They probably have one of any number of upper respiratory ailments, such as Infectious Coryza, Infectious Bronchitis, a CRD, or perhaps some other form of respiratory distress including bacterial, fungal, or viral infection. But chances are, they don’t have the Common Cold.
I’m going to concentrate on one of the possibilities, INFECTIOUS CORYZA, in this column since its incidence seems to be rising in numbers amongst the Fancier flocks.
Once thought of as a problem related to a particular region of the US (the Southeast), and to California, it is now evident that there are cases everywhere as a result of buying, selling and thereby shipping, birds all over. It only takes one new infected bird to cause widespread infection in an otherwise Coryza-free flock.
Coryza (previously known as things like a cold or roup) is caused by bacteria called Heamophilus paragallinarum, which primarily attacks the upper respiratory system, including the nasal passages. Swelling of the face, wheezing, sneezing, nasal discharge, conjunctivitis (including ‘bubbles’ at the corner of the eye), eyes glued shut, and open-mouth breathing are some of the more common symptoms. And they may appear singly or in various combinations. But the most telltale symptom is the unmistakable odor that is generated from the nasal discharge. Once you’ve smelled this odor, you’ll identify it every time. Additional symptoms unrelated to breathing can be a drop in production, reduction in fertility, diarrhea, and a decrease in water consumption. Although not as common, if rales are detected, then it is safe to assume that the lower respiratory tract is involved as well.
Coryza can be chronic in nature or acute, and youngsters tend to suffer from less severe cases than the adults. The acute cases are spread rapidly and death can occur within hours to days of the first symptoms. The incubation period is from 24 to 48 hours, which is considered relatively short. The chronic disease can last a lifetime in your flock, passing from one bird to the other until your entire flock has been exposed. Once a flock has been exposed to Coryza, survivors are considered reservoirs of infection (carriers), whether they had outward physical symptoms or not.
Coryza does not pass vertically to the egg. However, its transmission to the rest of the flock is widespread and thorough through a host of ways. One way is through contaminated drinking water. Once an infected bird drinks from a community drinking trough, it leaves behind the bacteria through its nasal discharge. Water also becomes contaminated by feces that end up in the water and also through the dust in the air that contains bacteria and settles into the water.
Another means of spreading is done through the feed source. The same rules apply here that I’ve mentioned about the drinking water.
Simple contact with other birds and the aerosol droplets of bacteria in the air caused by infected birds are also a common means of transmission of the disease.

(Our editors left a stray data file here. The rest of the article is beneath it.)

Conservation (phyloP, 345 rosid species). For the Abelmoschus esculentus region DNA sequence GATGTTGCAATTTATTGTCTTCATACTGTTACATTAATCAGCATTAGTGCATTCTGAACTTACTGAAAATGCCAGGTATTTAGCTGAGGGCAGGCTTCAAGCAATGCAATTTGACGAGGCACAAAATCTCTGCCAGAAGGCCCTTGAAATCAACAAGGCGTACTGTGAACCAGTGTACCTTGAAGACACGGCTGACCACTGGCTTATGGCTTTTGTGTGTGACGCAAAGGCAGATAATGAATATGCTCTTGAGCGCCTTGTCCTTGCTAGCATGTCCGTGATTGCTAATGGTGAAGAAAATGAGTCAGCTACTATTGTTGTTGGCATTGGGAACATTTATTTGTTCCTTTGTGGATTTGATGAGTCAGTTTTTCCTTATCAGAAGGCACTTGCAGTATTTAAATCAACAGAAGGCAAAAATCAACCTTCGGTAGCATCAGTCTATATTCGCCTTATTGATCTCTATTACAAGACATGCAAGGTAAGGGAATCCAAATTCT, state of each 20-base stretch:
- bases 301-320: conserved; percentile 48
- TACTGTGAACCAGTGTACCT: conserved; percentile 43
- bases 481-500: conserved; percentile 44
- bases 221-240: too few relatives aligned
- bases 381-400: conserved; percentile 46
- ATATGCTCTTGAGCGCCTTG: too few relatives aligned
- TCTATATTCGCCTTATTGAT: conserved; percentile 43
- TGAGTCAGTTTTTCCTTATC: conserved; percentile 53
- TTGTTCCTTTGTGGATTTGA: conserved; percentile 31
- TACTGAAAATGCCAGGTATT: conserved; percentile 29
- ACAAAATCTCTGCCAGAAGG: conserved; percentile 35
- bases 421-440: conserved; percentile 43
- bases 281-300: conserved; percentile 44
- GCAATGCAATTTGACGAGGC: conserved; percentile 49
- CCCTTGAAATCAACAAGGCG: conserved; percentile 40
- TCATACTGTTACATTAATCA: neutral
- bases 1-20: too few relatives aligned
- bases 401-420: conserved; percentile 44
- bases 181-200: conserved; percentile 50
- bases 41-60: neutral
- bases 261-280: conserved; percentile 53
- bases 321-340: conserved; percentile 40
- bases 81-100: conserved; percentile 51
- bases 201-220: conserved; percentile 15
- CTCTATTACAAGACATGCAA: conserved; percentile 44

You should not vaccinate against Coryza unless you know you already have it in your flock. Treatment is somewhat effective in chronic cases using a host of easily obtainable antibiotics. Erythromycin and oxytetracycline (Terramycin) are two listed in Veterinary texts. However, Coryza is also becoming somewhat resistant to some of these drugs and reinfection sometimes occurs after treatment is stopped. I understand that Baytril (enrofloxicin) is very effective against Coryza, but as most of you know, is difficult to get and expensive. However, if you build a good working relationship with your local Vet, he may be a source for the drug. Also, some poultry supply houses do sell the water-soluble liquid for poultry, if you look around.
I’d like to make a note here about injectables. It is my belief that in general, water-soluble antibiotics used to treat the drinking water are usually not as effective. The reason for this is because (especially in the case of Coryza), sick birds are usually off of feed and water anyway, and they’re the ones who need it the most. If you just can’t bear the thought of an injection, then consider using the drenching method to medicate. This would involve squirting the proper dose of medication right down the bird’s throat using a syringe without a needle.
H. paragallinarum (the Coryza-causing bacteria) is fragile and easily destroyed by disinfection. Prevention of the disease is relatively safe and easy with the use of a disinfectant such as Oxine. Fogging the coop on a routine preventive maintenance schedule and treating the community drinking water with 7 drops of Oxine per gallon of water would help discourage the incidence and spread of Coryza. (Oxine is EPA approved for the use in the drinking water of all poultry and livestock.) Although not mentioned often, I have found some reference to the possibility of air-borne introduction of the bacterium into the environment.
Unfortunately, many times in a case of Coryza, there exists a secondary issue of M. gallisepticum (MG), which can affect the outcome of recovery. Baytril is now being thought of in some circles as a virtual miracle cure for MG, and therefore, my treatment of choice. In theory, it would effectively eliminate both problems simultaneously.